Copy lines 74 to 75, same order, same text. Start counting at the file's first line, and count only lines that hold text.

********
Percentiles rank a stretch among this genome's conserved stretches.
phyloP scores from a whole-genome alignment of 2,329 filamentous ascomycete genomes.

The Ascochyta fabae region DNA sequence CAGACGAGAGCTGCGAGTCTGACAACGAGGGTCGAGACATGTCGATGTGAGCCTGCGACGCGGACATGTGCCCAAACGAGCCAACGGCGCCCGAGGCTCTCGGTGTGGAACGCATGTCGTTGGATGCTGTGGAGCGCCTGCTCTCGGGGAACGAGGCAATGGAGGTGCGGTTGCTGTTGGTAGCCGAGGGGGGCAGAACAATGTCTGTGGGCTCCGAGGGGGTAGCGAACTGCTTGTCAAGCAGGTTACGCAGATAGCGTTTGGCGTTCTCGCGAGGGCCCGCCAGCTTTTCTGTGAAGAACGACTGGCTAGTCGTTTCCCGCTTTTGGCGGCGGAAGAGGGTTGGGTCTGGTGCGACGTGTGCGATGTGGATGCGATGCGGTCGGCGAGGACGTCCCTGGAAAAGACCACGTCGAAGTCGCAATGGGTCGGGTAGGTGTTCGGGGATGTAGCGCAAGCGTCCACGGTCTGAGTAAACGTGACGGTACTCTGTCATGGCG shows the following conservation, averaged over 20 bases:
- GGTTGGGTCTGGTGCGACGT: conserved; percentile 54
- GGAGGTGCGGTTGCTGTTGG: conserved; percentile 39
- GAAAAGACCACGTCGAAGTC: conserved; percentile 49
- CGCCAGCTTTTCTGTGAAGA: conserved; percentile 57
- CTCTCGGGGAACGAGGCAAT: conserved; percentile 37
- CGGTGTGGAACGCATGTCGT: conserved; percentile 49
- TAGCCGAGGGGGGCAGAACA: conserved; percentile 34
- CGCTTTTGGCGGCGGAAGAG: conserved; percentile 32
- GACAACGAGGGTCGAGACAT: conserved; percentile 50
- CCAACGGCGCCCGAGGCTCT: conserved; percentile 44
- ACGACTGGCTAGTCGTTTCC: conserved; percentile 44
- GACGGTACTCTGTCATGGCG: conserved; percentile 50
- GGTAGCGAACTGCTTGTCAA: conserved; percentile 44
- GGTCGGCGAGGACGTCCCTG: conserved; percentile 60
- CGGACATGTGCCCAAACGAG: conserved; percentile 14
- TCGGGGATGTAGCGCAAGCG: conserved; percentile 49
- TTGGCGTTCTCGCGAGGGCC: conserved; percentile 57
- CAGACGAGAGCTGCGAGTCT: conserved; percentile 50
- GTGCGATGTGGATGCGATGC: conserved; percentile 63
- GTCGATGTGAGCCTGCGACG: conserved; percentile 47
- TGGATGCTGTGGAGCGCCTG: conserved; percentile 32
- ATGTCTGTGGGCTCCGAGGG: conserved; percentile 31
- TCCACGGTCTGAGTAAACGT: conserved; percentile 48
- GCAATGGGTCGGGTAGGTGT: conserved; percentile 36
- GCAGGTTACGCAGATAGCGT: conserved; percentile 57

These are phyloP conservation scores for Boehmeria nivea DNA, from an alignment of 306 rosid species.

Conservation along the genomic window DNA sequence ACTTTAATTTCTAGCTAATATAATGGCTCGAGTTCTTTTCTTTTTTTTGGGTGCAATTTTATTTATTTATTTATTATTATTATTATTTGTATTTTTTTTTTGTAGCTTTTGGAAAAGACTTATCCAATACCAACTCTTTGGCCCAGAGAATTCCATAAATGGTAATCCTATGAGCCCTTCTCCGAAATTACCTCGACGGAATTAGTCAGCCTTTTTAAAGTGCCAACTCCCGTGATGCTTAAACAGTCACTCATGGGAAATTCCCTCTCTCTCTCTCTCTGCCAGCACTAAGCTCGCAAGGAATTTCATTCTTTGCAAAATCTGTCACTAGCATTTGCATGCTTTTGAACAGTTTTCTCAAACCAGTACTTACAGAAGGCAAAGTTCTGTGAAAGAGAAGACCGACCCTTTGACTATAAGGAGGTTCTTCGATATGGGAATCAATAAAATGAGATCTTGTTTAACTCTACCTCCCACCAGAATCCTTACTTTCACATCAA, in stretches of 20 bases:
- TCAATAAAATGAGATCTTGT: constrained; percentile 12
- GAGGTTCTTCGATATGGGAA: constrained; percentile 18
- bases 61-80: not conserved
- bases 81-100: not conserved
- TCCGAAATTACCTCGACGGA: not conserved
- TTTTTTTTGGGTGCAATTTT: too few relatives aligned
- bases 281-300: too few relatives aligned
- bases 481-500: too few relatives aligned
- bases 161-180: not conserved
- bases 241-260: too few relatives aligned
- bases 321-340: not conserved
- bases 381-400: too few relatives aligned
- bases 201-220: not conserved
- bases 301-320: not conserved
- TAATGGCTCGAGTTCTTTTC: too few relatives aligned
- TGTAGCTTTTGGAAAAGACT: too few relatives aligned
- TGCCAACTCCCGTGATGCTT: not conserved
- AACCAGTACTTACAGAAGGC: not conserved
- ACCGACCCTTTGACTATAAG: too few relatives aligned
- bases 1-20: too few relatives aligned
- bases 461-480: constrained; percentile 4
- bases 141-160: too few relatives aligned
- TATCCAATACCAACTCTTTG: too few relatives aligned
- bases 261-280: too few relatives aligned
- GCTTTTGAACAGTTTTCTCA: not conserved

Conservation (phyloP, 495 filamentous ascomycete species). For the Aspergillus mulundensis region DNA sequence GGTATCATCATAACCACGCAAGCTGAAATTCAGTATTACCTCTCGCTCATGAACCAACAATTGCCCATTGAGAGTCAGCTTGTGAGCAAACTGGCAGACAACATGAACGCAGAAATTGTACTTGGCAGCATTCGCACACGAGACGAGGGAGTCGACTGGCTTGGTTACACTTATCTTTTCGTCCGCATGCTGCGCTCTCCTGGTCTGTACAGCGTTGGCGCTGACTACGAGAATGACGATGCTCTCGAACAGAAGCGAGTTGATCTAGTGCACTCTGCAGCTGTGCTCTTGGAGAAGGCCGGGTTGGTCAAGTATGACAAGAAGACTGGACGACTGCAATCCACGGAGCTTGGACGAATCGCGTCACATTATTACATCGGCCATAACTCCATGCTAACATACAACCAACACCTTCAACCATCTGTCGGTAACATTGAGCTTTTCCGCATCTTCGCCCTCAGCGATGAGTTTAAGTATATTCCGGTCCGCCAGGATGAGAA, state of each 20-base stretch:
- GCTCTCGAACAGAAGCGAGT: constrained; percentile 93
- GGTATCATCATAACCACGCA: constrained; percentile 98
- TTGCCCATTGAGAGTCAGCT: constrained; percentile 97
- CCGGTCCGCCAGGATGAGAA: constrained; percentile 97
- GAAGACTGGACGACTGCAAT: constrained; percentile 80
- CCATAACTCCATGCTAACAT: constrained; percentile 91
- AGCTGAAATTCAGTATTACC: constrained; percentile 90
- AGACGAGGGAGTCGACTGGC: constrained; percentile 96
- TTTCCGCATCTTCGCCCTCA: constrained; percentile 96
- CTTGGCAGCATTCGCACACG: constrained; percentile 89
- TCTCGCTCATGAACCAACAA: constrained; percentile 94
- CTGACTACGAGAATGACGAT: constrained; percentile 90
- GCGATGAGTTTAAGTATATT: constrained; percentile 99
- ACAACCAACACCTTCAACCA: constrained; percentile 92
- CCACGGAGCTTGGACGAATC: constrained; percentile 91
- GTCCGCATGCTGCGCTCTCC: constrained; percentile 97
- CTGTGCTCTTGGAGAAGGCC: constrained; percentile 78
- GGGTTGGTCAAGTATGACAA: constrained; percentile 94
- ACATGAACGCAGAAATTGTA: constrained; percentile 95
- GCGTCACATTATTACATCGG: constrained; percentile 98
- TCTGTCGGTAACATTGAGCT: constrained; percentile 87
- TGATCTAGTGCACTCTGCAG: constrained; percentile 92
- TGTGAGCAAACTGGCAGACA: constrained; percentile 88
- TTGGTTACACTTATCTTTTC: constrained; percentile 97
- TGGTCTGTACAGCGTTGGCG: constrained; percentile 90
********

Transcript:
- GGGTTGGTCAAGTATGACAA: constrained; percentile 94
- ACATGAACGCAGAAATTGTA: constrained; percentile 95